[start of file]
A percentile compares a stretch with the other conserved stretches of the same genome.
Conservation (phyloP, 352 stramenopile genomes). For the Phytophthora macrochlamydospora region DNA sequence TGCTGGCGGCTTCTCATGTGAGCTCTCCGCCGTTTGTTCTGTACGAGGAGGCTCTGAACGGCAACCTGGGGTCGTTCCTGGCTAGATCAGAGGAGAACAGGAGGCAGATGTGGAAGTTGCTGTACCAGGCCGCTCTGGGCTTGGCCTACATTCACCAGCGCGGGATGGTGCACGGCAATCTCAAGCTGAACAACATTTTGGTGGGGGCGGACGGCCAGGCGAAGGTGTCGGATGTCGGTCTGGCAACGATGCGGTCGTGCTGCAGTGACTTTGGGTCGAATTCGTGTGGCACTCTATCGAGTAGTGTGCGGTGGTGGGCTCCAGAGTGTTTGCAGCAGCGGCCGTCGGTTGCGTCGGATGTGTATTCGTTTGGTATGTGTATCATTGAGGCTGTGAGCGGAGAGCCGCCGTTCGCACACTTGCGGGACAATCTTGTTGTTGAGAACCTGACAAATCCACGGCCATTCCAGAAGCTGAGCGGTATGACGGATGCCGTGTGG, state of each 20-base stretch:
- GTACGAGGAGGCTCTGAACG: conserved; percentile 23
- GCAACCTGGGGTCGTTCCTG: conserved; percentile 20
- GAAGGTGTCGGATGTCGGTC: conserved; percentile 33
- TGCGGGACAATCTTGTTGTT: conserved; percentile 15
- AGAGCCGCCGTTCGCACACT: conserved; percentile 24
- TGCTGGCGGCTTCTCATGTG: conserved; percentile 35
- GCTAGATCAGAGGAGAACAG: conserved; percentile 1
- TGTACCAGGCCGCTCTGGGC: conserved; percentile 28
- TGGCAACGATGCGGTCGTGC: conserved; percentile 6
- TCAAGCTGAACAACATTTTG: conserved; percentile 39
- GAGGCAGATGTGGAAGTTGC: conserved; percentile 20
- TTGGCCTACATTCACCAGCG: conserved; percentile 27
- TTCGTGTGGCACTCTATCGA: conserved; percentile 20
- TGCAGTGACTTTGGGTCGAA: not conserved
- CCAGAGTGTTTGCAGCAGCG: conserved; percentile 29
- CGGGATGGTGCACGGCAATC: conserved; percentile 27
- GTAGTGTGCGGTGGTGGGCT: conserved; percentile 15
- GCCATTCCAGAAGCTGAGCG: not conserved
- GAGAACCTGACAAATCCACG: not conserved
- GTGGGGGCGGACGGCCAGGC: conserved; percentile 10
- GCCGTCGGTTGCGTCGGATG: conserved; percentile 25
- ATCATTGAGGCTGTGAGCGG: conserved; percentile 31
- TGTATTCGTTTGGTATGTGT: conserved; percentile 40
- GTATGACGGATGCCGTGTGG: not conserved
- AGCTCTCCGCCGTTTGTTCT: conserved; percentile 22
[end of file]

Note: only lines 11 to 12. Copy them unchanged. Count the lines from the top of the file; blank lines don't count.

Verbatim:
- TGGCAACGATGCGGTCGTGC: conserved; percentile 6
- TCAAGCTGAACAACATTTTG: conserved; percentile 39